After first deciding to leave the nation's cap on refugees allowed into the US where it was, President Biden announced Monday that as many as 62,500 can enter the country in the next six months. The limit applies to people seeking to escape war, violence, or natural disasters, the New York Times reports. "This erases the historically low number set by the previous administration of 15,000, which did not reflect America’s values as a nation that welcomes and supports refugees," the president said in a statement. He'd faced a backlash from fellow Democrats, human rights activists, and advocates for refugees earlier this month when he said he'd keep the limit imposed by former President Trump. Biden then said he'd raise the number within a month.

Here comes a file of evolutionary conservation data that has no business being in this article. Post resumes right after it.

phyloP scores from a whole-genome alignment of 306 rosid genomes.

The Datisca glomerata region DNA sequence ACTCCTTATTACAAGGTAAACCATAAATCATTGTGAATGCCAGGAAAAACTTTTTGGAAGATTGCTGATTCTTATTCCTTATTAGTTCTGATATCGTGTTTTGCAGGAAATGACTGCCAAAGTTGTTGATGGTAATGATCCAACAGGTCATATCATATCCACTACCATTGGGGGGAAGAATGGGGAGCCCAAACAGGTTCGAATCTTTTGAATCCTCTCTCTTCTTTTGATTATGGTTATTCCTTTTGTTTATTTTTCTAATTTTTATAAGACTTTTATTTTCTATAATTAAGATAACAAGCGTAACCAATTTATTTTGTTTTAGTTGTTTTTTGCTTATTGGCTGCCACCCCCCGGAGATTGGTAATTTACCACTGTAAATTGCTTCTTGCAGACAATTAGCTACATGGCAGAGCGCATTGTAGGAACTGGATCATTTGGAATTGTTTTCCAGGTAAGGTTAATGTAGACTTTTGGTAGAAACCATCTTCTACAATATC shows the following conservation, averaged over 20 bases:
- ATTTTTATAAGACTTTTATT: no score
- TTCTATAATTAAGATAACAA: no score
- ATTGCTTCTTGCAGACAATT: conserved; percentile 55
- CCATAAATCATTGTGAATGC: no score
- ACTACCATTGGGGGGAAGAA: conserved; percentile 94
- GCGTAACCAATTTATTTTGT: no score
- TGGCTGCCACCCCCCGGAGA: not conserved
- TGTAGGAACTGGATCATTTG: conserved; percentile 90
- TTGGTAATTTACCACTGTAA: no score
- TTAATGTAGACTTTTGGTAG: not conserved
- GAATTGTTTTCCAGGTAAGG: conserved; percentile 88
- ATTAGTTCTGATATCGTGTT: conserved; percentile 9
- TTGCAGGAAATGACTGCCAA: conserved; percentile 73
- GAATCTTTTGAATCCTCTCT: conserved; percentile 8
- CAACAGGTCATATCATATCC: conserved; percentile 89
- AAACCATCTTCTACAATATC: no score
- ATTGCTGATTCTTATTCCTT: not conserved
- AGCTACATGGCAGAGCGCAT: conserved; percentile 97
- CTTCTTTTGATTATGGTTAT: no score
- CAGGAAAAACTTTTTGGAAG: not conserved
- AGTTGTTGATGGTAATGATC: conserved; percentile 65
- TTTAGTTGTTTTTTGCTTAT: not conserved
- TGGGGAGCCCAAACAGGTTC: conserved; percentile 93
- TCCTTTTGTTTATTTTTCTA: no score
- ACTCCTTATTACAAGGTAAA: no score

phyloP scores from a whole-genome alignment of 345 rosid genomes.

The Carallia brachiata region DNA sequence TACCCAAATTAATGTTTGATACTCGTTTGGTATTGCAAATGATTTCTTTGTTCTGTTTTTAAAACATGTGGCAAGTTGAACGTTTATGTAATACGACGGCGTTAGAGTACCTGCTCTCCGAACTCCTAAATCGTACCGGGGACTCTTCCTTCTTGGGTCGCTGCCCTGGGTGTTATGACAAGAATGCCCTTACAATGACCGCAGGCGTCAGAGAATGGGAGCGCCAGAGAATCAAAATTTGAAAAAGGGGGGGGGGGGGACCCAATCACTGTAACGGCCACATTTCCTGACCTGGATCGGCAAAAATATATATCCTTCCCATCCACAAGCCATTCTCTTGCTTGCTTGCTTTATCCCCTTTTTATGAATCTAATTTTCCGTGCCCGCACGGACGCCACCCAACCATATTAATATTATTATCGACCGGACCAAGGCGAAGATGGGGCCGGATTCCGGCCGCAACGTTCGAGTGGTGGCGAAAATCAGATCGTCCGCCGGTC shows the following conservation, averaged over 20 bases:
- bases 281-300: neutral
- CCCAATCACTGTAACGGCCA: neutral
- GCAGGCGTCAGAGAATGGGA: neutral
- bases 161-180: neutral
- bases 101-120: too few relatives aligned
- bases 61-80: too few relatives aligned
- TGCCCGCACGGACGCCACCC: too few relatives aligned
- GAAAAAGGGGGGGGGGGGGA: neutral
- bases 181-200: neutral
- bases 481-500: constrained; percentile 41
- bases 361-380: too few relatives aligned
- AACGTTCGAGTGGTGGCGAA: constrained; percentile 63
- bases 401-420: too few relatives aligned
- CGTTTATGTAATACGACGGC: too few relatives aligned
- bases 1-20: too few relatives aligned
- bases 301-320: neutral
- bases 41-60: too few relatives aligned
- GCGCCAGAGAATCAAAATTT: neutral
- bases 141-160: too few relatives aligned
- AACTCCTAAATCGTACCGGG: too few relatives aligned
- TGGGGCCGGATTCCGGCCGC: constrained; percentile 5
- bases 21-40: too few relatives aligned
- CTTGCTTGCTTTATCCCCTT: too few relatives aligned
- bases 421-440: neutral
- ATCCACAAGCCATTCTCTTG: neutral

The president has gone back-and-forth on the issue for months. He said during the campaign that he'd raise the total this fiscal year, per NPR. In February, he said he'd change the Trump policies, per the Washington Post. But the administration then fell silent on the matter for two months, worrying proponents. The delay hurt refugees, they said. Then came this month's conflicting announcements. Trump's budget and staffing cuts mean the new number of spots won't be filled. "The sad truth is that we will not achieve 62,500 admissions this year," Biden said in a statement. The head of a resettlement agency said the final number isn't what's important about the announcement. "It's a symbolic message that the White House is committed to resurrecting a lifesaving program and returning America to its global humanitarian leadership position," she said. (Read more refugees stories.)